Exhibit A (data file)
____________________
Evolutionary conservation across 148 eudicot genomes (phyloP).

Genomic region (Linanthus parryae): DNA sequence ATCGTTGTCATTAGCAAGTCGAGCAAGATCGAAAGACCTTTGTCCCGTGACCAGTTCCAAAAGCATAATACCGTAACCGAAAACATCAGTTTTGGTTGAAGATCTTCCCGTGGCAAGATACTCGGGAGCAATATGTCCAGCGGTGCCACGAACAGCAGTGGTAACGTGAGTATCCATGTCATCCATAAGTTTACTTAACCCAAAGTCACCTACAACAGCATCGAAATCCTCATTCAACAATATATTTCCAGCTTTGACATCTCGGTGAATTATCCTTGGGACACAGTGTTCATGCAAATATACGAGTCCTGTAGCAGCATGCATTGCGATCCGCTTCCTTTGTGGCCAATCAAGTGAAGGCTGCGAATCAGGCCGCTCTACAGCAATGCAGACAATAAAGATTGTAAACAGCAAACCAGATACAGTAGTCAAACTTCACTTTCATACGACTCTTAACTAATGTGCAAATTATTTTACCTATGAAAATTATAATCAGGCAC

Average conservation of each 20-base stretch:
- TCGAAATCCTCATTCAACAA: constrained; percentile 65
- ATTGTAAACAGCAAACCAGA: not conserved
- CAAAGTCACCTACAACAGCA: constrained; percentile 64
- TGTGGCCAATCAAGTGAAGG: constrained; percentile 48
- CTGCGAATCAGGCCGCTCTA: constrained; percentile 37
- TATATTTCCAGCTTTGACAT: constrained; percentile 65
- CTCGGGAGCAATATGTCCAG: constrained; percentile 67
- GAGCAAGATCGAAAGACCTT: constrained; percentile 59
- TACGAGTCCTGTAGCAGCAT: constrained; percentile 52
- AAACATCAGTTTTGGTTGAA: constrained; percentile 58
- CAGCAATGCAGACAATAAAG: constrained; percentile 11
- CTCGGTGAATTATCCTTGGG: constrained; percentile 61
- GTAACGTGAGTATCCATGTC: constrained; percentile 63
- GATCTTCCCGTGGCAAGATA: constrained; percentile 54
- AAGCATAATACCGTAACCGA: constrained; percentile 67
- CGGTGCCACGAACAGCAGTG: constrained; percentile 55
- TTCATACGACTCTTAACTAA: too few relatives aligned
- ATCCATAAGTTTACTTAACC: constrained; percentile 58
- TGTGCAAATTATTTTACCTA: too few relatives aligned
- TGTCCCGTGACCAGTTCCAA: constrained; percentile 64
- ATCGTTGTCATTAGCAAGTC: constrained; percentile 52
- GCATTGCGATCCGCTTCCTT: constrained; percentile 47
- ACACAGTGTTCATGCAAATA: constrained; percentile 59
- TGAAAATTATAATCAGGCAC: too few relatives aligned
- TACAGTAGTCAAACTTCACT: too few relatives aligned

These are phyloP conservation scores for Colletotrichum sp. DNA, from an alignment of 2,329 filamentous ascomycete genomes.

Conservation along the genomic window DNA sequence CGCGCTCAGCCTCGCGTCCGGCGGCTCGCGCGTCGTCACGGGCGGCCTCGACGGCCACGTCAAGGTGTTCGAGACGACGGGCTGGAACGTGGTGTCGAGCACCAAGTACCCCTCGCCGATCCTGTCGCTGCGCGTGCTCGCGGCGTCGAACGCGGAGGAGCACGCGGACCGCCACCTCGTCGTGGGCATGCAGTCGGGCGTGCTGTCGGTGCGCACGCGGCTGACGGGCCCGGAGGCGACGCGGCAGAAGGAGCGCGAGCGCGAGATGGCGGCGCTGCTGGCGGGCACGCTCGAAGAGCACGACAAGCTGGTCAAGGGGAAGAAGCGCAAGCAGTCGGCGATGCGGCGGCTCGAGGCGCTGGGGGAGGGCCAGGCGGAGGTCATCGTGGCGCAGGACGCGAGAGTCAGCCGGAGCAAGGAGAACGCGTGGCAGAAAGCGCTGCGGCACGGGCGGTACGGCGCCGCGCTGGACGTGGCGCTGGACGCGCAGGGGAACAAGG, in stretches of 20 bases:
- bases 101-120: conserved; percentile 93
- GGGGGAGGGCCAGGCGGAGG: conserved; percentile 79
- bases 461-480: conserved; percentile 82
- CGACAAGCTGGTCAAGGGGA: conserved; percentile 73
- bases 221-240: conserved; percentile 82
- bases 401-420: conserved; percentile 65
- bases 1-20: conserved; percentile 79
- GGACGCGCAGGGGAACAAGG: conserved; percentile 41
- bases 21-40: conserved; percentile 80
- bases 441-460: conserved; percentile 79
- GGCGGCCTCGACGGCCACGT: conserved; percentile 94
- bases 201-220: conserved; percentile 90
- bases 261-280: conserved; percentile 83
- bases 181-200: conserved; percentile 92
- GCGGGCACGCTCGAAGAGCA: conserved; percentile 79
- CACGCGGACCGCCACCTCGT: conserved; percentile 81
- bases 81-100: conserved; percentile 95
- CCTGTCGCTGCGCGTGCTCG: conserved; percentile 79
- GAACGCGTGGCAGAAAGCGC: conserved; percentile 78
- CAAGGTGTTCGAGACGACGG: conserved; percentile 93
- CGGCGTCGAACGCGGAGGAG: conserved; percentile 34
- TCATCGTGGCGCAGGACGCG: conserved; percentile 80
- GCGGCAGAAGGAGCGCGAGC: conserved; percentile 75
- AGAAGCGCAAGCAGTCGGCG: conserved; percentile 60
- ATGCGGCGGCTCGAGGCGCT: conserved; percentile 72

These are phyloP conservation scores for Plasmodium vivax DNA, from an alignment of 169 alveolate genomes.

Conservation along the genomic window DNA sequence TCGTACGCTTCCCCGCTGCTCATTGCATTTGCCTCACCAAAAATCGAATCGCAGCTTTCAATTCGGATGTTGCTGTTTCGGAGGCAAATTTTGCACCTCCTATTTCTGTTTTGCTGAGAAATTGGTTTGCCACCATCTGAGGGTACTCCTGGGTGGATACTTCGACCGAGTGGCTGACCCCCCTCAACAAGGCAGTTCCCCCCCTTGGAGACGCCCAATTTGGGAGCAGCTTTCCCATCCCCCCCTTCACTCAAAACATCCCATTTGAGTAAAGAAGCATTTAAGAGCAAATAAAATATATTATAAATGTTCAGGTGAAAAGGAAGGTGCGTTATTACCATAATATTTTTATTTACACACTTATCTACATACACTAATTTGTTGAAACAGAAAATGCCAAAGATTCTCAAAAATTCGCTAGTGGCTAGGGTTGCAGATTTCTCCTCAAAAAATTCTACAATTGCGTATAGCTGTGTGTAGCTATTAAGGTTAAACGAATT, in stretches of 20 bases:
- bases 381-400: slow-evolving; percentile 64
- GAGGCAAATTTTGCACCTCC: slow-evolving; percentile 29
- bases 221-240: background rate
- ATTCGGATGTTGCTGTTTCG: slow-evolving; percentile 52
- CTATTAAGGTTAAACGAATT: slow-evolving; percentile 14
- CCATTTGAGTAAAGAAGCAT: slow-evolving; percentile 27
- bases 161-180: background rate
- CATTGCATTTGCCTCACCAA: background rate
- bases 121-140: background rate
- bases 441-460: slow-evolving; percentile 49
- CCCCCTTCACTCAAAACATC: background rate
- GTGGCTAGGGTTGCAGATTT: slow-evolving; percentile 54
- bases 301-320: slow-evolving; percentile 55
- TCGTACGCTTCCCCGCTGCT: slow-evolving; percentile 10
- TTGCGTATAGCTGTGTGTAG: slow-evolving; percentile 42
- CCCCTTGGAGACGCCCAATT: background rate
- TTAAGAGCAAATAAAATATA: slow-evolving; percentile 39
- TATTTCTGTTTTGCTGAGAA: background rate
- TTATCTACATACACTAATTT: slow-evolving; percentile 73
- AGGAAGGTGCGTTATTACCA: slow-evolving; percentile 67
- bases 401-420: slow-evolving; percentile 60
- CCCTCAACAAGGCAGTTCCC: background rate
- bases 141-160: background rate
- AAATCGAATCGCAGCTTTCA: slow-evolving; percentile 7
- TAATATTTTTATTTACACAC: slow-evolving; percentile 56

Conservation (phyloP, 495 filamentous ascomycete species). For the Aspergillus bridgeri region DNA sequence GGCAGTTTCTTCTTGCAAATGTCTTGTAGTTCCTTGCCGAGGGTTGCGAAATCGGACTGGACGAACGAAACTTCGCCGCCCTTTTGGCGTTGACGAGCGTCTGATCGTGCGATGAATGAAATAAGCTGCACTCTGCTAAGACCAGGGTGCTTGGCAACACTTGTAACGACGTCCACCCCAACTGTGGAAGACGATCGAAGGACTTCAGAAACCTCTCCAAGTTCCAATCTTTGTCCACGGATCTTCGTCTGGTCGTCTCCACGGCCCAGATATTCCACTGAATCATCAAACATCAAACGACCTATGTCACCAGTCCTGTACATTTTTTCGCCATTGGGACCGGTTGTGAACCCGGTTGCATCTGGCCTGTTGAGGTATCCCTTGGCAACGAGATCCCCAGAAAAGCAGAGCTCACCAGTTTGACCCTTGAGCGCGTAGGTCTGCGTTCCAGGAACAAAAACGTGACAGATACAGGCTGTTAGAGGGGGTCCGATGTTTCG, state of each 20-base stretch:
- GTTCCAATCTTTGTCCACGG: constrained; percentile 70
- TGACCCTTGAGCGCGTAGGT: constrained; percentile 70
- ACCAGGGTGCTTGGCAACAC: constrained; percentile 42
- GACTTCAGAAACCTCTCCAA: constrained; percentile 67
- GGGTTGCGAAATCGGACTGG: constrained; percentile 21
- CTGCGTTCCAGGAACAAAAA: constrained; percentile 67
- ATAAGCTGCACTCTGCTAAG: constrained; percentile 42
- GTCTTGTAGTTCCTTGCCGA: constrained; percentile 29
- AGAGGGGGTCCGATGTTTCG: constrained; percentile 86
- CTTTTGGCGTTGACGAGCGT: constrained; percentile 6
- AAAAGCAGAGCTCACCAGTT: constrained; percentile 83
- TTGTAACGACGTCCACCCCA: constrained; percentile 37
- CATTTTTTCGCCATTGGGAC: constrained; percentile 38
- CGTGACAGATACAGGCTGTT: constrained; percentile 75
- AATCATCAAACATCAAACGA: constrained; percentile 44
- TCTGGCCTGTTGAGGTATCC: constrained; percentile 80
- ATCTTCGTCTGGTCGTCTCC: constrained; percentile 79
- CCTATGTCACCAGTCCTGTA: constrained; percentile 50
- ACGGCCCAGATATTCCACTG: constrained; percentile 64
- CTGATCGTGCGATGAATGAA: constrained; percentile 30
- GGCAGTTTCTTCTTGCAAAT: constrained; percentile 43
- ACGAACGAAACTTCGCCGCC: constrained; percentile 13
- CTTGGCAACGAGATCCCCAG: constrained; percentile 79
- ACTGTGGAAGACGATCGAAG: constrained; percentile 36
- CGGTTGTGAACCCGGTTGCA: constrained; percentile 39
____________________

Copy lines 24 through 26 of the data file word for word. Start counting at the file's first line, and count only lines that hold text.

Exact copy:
- ATCGTTGTCATTAGCAAGTC: constrained; percentile 52
- GCATTGCGATCCGCTTCCTT: constrained; percentile 47
- ACACAGTGTTCATGCAAATA: constrained; percentile 59